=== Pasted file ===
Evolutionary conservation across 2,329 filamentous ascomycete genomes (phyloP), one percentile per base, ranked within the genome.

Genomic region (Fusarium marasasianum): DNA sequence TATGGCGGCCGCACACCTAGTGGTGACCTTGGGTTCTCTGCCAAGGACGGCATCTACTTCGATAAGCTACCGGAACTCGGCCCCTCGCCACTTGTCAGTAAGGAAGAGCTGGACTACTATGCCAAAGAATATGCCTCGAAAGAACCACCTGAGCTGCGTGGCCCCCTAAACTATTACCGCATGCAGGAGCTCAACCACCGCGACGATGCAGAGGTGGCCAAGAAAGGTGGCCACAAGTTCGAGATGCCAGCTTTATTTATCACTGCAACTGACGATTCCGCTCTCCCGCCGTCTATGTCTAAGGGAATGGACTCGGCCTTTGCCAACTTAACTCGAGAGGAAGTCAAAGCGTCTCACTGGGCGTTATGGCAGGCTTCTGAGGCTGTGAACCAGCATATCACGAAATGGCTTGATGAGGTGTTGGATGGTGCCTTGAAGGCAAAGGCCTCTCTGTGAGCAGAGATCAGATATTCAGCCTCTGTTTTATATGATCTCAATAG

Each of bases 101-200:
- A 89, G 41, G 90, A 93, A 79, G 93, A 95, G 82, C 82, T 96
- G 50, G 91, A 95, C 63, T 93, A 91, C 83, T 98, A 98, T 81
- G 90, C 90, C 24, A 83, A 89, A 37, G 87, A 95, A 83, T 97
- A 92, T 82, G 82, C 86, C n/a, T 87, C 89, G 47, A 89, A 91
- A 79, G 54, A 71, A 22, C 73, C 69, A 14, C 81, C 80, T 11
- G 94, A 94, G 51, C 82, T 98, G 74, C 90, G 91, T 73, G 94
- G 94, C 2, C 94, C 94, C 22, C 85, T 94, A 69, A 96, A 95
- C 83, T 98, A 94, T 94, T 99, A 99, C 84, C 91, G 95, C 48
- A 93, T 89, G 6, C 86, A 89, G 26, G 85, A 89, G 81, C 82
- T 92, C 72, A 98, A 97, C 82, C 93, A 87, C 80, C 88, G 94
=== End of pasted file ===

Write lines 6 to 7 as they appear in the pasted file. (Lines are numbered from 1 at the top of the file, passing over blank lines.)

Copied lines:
- G 90, C 90, C 24, A 83, A 89, A 37, G 87, A 95, A 83, T 97
- A 92, T 82, G 82, C 86, C n/a, T 87, C 89, G 47, A 89, A 91